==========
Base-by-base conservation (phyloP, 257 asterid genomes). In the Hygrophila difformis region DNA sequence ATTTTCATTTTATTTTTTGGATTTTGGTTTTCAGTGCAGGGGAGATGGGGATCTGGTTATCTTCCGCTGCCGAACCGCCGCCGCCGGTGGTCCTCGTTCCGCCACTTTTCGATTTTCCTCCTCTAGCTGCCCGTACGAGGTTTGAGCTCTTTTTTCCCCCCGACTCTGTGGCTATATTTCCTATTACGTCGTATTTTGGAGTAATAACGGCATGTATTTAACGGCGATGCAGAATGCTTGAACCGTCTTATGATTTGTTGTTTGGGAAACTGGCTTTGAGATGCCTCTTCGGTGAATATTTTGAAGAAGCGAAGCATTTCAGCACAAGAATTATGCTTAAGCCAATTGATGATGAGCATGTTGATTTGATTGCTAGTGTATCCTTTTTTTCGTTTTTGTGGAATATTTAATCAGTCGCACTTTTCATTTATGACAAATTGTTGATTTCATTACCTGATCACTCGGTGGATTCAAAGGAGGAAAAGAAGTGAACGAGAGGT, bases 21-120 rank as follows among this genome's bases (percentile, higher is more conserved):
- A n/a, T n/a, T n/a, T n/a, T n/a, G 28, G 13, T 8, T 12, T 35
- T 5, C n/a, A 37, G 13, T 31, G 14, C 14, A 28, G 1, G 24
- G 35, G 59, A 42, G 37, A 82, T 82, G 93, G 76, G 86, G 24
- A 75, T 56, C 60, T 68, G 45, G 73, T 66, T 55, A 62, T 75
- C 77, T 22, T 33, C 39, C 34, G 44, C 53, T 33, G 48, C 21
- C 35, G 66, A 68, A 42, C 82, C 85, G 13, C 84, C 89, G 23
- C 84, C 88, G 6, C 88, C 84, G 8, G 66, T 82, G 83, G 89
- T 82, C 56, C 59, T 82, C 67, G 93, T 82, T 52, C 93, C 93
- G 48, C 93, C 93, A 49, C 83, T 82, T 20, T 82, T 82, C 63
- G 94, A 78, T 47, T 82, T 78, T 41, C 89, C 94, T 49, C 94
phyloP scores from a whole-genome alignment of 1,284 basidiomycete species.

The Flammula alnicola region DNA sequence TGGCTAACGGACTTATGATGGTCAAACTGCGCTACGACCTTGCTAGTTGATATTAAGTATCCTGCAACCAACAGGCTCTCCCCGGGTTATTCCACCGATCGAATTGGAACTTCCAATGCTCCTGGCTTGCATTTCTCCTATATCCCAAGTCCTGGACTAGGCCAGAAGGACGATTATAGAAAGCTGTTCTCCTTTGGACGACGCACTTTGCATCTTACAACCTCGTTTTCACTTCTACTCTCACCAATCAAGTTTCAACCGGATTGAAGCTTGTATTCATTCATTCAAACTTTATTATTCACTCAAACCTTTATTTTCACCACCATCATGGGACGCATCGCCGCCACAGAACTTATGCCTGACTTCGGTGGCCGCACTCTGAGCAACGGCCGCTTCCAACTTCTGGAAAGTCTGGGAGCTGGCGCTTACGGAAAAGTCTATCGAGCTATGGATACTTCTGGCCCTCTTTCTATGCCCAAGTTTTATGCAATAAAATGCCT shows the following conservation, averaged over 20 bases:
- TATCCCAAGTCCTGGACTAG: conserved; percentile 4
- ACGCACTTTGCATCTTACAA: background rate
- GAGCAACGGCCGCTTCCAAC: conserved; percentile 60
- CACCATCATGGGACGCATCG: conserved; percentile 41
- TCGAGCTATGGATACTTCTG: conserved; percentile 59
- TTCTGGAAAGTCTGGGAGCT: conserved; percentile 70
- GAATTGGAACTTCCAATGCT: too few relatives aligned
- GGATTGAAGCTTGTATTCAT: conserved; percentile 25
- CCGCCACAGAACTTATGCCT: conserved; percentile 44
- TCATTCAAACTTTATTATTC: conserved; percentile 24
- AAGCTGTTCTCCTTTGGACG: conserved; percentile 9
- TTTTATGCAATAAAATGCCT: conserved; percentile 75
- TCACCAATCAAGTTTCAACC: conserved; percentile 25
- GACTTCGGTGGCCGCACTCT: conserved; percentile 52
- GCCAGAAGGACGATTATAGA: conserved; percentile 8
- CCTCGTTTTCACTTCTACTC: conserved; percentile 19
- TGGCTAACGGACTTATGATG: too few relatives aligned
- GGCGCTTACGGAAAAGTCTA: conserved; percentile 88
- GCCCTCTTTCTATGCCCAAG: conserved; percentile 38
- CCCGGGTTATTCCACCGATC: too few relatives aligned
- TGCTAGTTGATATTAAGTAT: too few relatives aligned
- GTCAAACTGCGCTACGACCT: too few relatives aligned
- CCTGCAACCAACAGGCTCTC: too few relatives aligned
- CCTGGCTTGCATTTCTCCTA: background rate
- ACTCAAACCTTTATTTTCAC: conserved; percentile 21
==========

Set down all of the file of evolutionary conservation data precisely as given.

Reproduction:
Base-by-base conservation (phyloP, 257 asterid genomes). In the Hygrophila difformis region DNA sequence ATTTTCATTTTATTTTTTGGATTTTGGTTTTCAGTGCAGGGGAGATGGGGATCTGGTTATCTTCCGCTGCCGAACCGCCGCCGCCGGTGGTCCTCGTTCCGCCACTTTTCGATTTTCCTCCTCTAGCTGCCCGTACGAGGTTTGAGCTCTTTTTTCCCCCCGACTCTGTGGCTATATTTCCTATTACGTCGTATTTTGGAGTAATAACGGCATGTATTTAACGGCGATGCAGAATGCTTGAACCGTCTTATGATTTGTTGTTTGGGAAACTGGCTTTGAGATGCCTCTTCGGTGAATATTTTGAAGAAGCGAAGCATTTCAGCACAAGAATTATGCTTAAGCCAATTGATGATGAGCATGTTGATTTGATTGCTAGTGTATCCTTTTTTTCGTTTTTGTGGAATATTTAATCAGTCGCACTTTTCATTTATGACAAATTGTTGATTTCATTACCTGATCACTCGGTGGATTCAAAGGAGGAAAAGAAGTGAACGAGAGGT, bases 21-120 rank as follows among this genome's bases (percentile, higher is more conserved):
- A n/a, T n/a, T n/a, T n/a, T n/a, G 28, G 13, T 8, T 12, T 35
- T 5, C n/a, A 37, G 13, T 31, G 14, C 14, A 28, G 1, G 24
- G 35, G 59, A 42, G 37, A 82, T 82, G 93, G 76, G 86, G 24
- A 75, T 56, C 60, T 68, G 45, G 73, T 66, T 55, A 62, T 75
- C 77, T 22, T 33, C 39, C 34, G 44, C 53, T 33, G 48, C 21
- C 35, G 66, A 68, A 42, C 82, C 85, G 13, C 84, C 89, G 23
- C 84, C 88, G 6, C 88, C 84, G 8, G 66, T 82, G 83, G 89
- T 82, C 56, C 59, T 82, C 67, G 93, T 82, T 52, C 93, C 93
- G 48, C 93, C 93, A 49, C 83, T 82, T 20, T 82, T 82, C 63
- G 94, A 78, T 47, T 82, T 78, T 41, C 89, C 94, T 49, C 94
phyloP scores from a whole-genome alignment of 1,284 basidiomycete species.

The Flammula alnicola region DNA sequence TGGCTAACGGACTTATGATGGTCAAACTGCGCTACGACCTTGCTAGTTGATATTAAGTATCCTGCAACCAACAGGCTCTCCCCGGGTTATTCCACCGATCGAATTGGAACTTCCAATGCTCCTGGCTTGCATTTCTCCTATATCCCAAGTCCTGGACTAGGCCAGAAGGACGATTATAGAAAGCTGTTCTCCTTTGGACGACGCACTTTGCATCTTACAACCTCGTTTTCACTTCTACTCTCACCAATCAAGTTTCAACCGGATTGAAGCTTGTATTCATTCATTCAAACTTTATTATTCACTCAAACCTTTATTTTCACCACCATCATGGGACGCATCGCCGCCACAGAACTTATGCCTGACTTCGGTGGCCGCACTCTGAGCAACGGCCGCTTCCAACTTCTGGAAAGTCTGGGAGCTGGCGCTTACGGAAAAGTCTATCGAGCTATGGATACTTCTGGCCCTCTTTCTATGCCCAAGTTTTATGCAATAAAATGCCT shows the following conservation, averaged over 20 bases:
- TATCCCAAGTCCTGGACTAG: conserved; percentile 4
- ACGCACTTTGCATCTTACAA: background rate
- GAGCAACGGCCGCTTCCAAC: conserved; percentile 60
- CACCATCATGGGACGCATCG: conserved; percentile 41
- TCGAGCTATGGATACTTCTG: conserved; percentile 59
- TTCTGGAAAGTCTGGGAGCT: conserved; percentile 70
- GAATTGGAACTTCCAATGCT: too few relatives aligned
- GGATTGAAGCTTGTATTCAT: conserved; percentile 25
- CCGCCACAGAACTTATGCCT: conserved; percentile 44
- TCATTCAAACTTTATTATTC: conserved; percentile 24
- AAGCTGTTCTCCTTTGGACG: conserved; percentile 9
- TTTTATGCAATAAAATGCCT: conserved; percentile 75
- TCACCAATCAAGTTTCAACC: conserved; percentile 25
- GACTTCGGTGGCCGCACTCT: conserved; percentile 52
- GCCAGAAGGACGATTATAGA: conserved; percentile 8
- CCTCGTTTTCACTTCTACTC: conserved; percentile 19
- TGGCTAACGGACTTATGATG: too few relatives aligned
- GGCGCTTACGGAAAAGTCTA: conserved; percentile 88
- GCCCTCTTTCTATGCCCAAG: conserved; percentile 38
- CCCGGGTTATTCCACCGATC: too few relatives aligned
- TGCTAGTTGATATTAAGTAT: too few relatives aligned
- GTCAAACTGCGCTACGACCT: too few relatives aligned
- CCTGCAACCAACAGGCTCTC: too few relatives aligned
- CCTGGCTTGCATTTCTCCTA: background rate
- ACTCAAACCTTTATTTTCAC: conserved; percentile 21